Dismiss Notice
Join Physics Forums Today!
The friendliest, high quality science and math community on the planet! Everyone who loves science is here!

Change of basis for a metric

  1. Mar 30, 2009 #1
    I would like to know how, given a metric with non-zero off-diagonal components [tex]g_{mn}, m \neq n[/tex], one can find if another (orthonormal or null) frame exists in which [tex]g_{\mu \nu}=constant[/tex] for all components of the metric. And if it exists how to compute this basis. Thanks!
     
  2. jcsd
  3. Mar 30, 2009 #2

    Mentz114

    User Avatar
    Gold Member

    It's often possible to find a coordinate transformation to remove the diagonal element. Given,

    [tex]ds^2=A^2dt^2+B^2dtdr-K^2dr^2[/tex]

    one can look for a transformation to T, R

    [tex]dT=fdt+hdr[/tex]
    [tex]dR=kdt+pdr[/tex]

    so the [itex]dtdr[/itex] terms cancel. I'm not sure if this answers your question.
     
  4. Mar 30, 2009 #3
    Thanks, this is indeed what I am looking for. Do you know maybe if it is possible with the Kerr metric (given, e.g. the metric in the Boyer-Lindquist coordinates) ?
     
  5. Mar 30, 2009 #4

    Mentz114

    User Avatar
    Gold Member

    I don't think it's possible to have a physical frame ( ie corresponding to an observer) which loses the diagonal element because it represents actual angular momentum. The Wiki article on the Kerr spacetime also has metric for the co-rotating observer which has the diagonal element.
     
  6. Mar 31, 2009 #5
    These equations are not gaurenteed to give you a coordinate change as the 1-form dT may not be exact in order to actually find the quantity T = T(t,r) , thenecessary co-ordinate change. I will come up with an example if necessary, it is similar to thecase of holonomic and non-holonomic constraints in classical mechanics
     
  7. Mar 31, 2009 #6
    I guess though you are considering local considersations only so you will be able to find some domain where this is possible
     
  8. Mar 31, 2009 #7

    Mentz114

    User Avatar
    Gold Member

    Hi nughret,
    yes, I have some doubts about this process and it's not clear whether a general method exists.

    M
     
  9. Apr 2, 2009 #8
    In the case of a Riemannian manifold I am aware of a beautiful proof which gives a positive answer to the case of finding on orthonormal base. My memory of the details are a bit hazy and we use the principle frame bundle (or some prolongation of this) and then consider whether we can find a subgroup of the natural group which acts on this bundle. For the Riemannian case we get, using polar decompostion, the necessity of a global symmetric non-degenerate tensor, i.e. the Reimannian metric.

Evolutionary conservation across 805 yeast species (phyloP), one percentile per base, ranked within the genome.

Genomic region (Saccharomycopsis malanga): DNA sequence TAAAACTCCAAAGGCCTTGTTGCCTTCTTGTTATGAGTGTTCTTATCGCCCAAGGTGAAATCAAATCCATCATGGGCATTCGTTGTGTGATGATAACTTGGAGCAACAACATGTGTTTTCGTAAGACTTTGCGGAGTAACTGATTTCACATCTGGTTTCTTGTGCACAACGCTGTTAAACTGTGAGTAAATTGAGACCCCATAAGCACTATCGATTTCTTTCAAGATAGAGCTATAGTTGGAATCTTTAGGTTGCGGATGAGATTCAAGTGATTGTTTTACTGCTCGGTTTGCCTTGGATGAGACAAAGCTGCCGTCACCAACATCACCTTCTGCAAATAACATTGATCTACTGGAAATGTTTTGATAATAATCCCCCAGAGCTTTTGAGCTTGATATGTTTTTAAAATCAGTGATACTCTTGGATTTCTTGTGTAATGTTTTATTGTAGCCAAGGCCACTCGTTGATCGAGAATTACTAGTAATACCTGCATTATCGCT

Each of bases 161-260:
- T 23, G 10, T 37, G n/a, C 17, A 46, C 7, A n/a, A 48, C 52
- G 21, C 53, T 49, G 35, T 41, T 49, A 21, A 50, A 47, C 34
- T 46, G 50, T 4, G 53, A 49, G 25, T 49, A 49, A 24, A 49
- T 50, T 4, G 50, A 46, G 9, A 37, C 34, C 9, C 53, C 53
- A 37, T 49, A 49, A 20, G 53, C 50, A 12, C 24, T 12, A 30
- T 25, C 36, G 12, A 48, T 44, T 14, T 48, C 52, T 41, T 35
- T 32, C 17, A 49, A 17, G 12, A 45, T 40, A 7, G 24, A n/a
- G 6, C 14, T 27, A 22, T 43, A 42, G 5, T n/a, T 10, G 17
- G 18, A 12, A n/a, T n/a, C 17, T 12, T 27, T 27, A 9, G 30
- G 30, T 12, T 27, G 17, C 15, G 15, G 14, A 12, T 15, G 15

Now obviously for a Lorentz manifold such a proof will need to be altered. I shall try to fully recall the proof in the R case and then apply it to the L case and let you know what I find.
     
  10. Apr 2, 2009 #9

    Hurkyl

    User Avatar
    Staff Emeritus
    Science Advisor
    Gold Member

    That doesn't sound right. Spheres, for example, don't have any (global) basis, let alone an orthonormal one, because every vector field must have a zero.
     
  11. Apr 2, 2009 #10
    Of course. I was referring to the problem of being able to find smooth local orthonormal bases through any point. The proof is used in the more general setting of vector bundles and as i said i will try to recall it, we have to consider the orthogonal subgroup of the general linear group and you can then see where the polar decomposition comes in. For the Lorentz case we will need to consider the Lorentz orthogonal subgroup of the General linear group etc..
     
Know someone interested in this topic? Share this thread via Reddit, Google+, Twitter, or Facebook